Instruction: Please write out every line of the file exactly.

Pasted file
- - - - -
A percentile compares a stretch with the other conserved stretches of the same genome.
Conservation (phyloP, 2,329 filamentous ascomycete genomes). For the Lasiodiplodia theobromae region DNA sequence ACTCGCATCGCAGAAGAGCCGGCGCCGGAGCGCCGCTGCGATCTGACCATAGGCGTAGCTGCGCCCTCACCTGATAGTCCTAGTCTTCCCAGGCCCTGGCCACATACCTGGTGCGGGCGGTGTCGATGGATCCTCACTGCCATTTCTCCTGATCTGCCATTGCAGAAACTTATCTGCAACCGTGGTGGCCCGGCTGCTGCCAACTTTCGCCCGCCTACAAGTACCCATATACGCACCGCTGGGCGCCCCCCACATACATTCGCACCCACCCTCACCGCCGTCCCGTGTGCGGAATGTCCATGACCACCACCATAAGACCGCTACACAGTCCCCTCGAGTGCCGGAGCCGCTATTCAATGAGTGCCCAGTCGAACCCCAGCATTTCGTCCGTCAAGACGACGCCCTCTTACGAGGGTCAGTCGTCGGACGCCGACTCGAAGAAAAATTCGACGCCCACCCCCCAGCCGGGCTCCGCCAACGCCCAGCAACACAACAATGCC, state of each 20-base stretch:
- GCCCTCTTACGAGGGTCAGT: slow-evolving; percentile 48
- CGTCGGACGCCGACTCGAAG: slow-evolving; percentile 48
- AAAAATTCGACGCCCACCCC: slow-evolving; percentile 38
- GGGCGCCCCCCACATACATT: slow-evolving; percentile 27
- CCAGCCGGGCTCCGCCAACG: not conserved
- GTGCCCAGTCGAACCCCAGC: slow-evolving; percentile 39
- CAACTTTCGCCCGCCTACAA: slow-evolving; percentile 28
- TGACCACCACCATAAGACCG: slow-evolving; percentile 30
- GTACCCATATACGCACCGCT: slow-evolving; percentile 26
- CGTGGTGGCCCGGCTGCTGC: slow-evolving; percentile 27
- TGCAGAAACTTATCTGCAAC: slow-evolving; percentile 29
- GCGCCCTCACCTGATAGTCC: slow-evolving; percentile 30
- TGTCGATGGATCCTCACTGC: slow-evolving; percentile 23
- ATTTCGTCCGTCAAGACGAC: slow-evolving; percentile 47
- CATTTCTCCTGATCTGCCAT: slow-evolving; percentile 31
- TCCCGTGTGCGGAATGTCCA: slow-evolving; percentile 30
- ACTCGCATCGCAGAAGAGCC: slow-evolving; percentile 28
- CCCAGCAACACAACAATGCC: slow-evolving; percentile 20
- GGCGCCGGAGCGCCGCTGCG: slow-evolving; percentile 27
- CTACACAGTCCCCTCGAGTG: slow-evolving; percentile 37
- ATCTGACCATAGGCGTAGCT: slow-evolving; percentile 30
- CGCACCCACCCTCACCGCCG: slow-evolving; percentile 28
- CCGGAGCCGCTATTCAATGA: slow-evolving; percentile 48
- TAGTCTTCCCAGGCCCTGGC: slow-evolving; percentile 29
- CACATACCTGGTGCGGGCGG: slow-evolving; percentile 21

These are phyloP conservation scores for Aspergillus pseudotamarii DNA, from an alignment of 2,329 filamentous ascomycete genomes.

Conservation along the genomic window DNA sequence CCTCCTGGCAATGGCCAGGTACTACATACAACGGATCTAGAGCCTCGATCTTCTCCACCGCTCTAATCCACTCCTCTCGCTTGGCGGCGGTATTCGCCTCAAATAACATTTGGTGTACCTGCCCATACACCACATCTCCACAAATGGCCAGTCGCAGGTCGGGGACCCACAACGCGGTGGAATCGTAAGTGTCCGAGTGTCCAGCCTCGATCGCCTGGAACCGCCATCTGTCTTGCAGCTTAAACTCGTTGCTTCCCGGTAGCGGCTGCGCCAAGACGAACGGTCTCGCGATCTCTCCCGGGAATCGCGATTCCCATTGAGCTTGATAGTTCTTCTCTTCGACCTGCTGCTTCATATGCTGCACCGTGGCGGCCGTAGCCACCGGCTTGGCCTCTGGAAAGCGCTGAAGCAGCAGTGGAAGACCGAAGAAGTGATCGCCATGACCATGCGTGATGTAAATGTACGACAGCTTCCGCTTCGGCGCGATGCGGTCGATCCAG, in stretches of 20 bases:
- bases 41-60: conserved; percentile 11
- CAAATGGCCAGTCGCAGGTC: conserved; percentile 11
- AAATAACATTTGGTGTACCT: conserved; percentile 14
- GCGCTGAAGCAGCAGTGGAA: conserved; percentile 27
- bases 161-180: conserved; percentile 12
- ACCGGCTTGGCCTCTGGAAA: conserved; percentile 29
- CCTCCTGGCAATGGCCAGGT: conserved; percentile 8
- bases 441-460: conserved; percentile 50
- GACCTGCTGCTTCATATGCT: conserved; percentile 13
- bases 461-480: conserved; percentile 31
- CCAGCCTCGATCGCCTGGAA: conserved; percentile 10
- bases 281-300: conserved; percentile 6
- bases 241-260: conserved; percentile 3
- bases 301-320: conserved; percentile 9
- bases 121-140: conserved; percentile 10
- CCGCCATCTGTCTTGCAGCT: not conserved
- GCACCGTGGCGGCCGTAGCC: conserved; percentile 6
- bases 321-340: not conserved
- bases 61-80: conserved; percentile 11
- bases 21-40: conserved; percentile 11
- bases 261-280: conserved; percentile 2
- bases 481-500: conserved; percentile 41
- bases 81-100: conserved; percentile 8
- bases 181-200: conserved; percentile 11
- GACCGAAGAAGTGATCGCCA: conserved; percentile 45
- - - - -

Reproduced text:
A percentile compares a stretch with the other conserved stretches of the same genome.
Conservation (phyloP, 2,329 filamentous ascomycete genomes). For the Lasiodiplodia theobromae region DNA sequence ACTCGCATCGCAGAAGAGCCGGCGCCGGAGCGCCGCTGCGATCTGACCATAGGCGTAGCTGCGCCCTCACCTGATAGTCCTAGTCTTCCCAGGCCCTGGCCACATACCTGGTGCGGGCGGTGTCGATGGATCCTCACTGCCATTTCTCCTGATCTGCCATTGCAGAAACTTATCTGCAACCGTGGTGGCCCGGCTGCTGCCAACTTTCGCCCGCCTACAAGTACCCATATACGCACCGCTGGGCGCCCCCCACATACATTCGCACCCACCCTCACCGCCGTCCCGTGTGCGGAATGTCCATGACCACCACCATAAGACCGCTACACAGTCCCCTCGAGTGCCGGAGCCGCTATTCAATGAGTGCCCAGTCGAACCCCAGCATTTCGTCCGTCAAGACGACGCCCTCTTACGAGGGTCAGTCGTCGGACGCCGACTCGAAGAAAAATTCGACGCCCACCCCCCAGCCGGGCTCCGCCAACGCCCAGCAACACAACAATGCC, state of each 20-base stretch:
- GCCCTCTTACGAGGGTCAGT: slow-evolving; percentile 48
- CGTCGGACGCCGACTCGAAG: slow-evolving; percentile 48
- AAAAATTCGACGCCCACCCC: slow-evolving; percentile 38
- GGGCGCCCCCCACATACATT: slow-evolving; percentile 27
- CCAGCCGGGCTCCGCCAACG: not conserved
- GTGCCCAGTCGAACCCCAGC: slow-evolving; percentile 39
- CAACTTTCGCCCGCCTACAA: slow-evolving; percentile 28
- TGACCACCACCATAAGACCG: slow-evolving; percentile 30
- GTACCCATATACGCACCGCT: slow-evolving; percentile 26
- CGTGGTGGCCCGGCTGCTGC: slow-evolving; percentile 27
- TGCAGAAACTTATCTGCAAC: slow-evolving; percentile 29
- GCGCCCTCACCTGATAGTCC: slow-evolving; percentile 30
- TGTCGATGGATCCTCACTGC: slow-evolving; percentile 23
- ATTTCGTCCGTCAAGACGAC: slow-evolving; percentile 47
- CATTTCTCCTGATCTGCCAT: slow-evolving; percentile 31
- TCCCGTGTGCGGAATGTCCA: slow-evolving; percentile 30
- ACTCGCATCGCAGAAGAGCC: slow-evolving; percentile 28
- CCCAGCAACACAACAATGCC: slow-evolving; percentile 20
- GGCGCCGGAGCGCCGCTGCG: slow-evolving; percentile 27
- CTACACAGTCCCCTCGAGTG: slow-evolving; percentile 37
- ATCTGACCATAGGCGTAGCT: slow-evolving; percentile 30
- CGCACCCACCCTCACCGCCG: slow-evolving; percentile 28
- CCGGAGCCGCTATTCAATGA: slow-evolving; percentile 48
- TAGTCTTCCCAGGCCCTGGC: slow-evolving; percentile 29
- CACATACCTGGTGCGGGCGG: slow-evolving; percentile 21

These are phyloP conservation scores for Aspergillus pseudotamarii DNA, from an alignment of 2,329 filamentous ascomycete genomes.

Conservation along the genomic window DNA sequence CCTCCTGGCAATGGCCAGGTACTACATACAACGGATCTAGAGCCTCGATCTTCTCCACCGCTCTAATCCACTCCTCTCGCTTGGCGGCGGTATTCGCCTCAAATAACATTTGGTGTACCTGCCCATACACCACATCTCCACAAATGGCCAGTCGCAGGTCGGGGACCCACAACGCGGTGGAATCGTAAGTGTCCGAGTGTCCAGCCTCGATCGCCTGGAACCGCCATCTGTCTTGCAGCTTAAACTCGTTGCTTCCCGGTAGCGGCTGCGCCAAGACGAACGGTCTCGCGATCTCTCCCGGGAATCGCGATTCCCATTGAGCTTGATAGTTCTTCTCTTCGACCTGCTGCTTCATATGCTGCACCGTGGCGGCCGTAGCCACCGGCTTGGCCTCTGGAAAGCGCTGAAGCAGCAGTGGAAGACCGAAGAAGTGATCGCCATGACCATGCGTGATGTAAATGTACGACAGCTTCCGCTTCGGCGCGATGCGGTCGATCCAG, in stretches of 20 bases:
- bases 41-60: conserved; percentile 11
- CAAATGGCCAGTCGCAGGTC: conserved; percentile 11
- AAATAACATTTGGTGTACCT: conserved; percentile 14
- GCGCTGAAGCAGCAGTGGAA: conserved; percentile 27
- bases 161-180: conserved; percentile 12
- ACCGGCTTGGCCTCTGGAAA: conserved; percentile 29
- CCTCCTGGCAATGGCCAGGT: conserved; percentile 8
- bases 441-460: conserved; percentile 50
- GACCTGCTGCTTCATATGCT: conserved; percentile 13
- bases 461-480: conserved; percentile 31
- CCAGCCTCGATCGCCTGGAA: conserved; percentile 10
- bases 281-300: conserved; percentile 6
- bases 241-260: conserved; percentile 3
- bases 301-320: conserved; percentile 9
- bases 121-140: conserved; percentile 10
- CCGCCATCTGTCTTGCAGCT: not conserved
- GCACCGTGGCGGCCGTAGCC: conserved; percentile 6
- bases 321-340: not conserved
- bases 61-80: conserved; percentile 11
- bases 21-40: conserved; percentile 11
- bases 261-280: conserved; percentile 2
- bases 481-500: conserved; percentile 41
- bases 81-100: conserved; percentile 8
- bases 181-200: conserved; percentile 11
- GACCGAAGAAGTGATCGCCA: conserved; percentile 45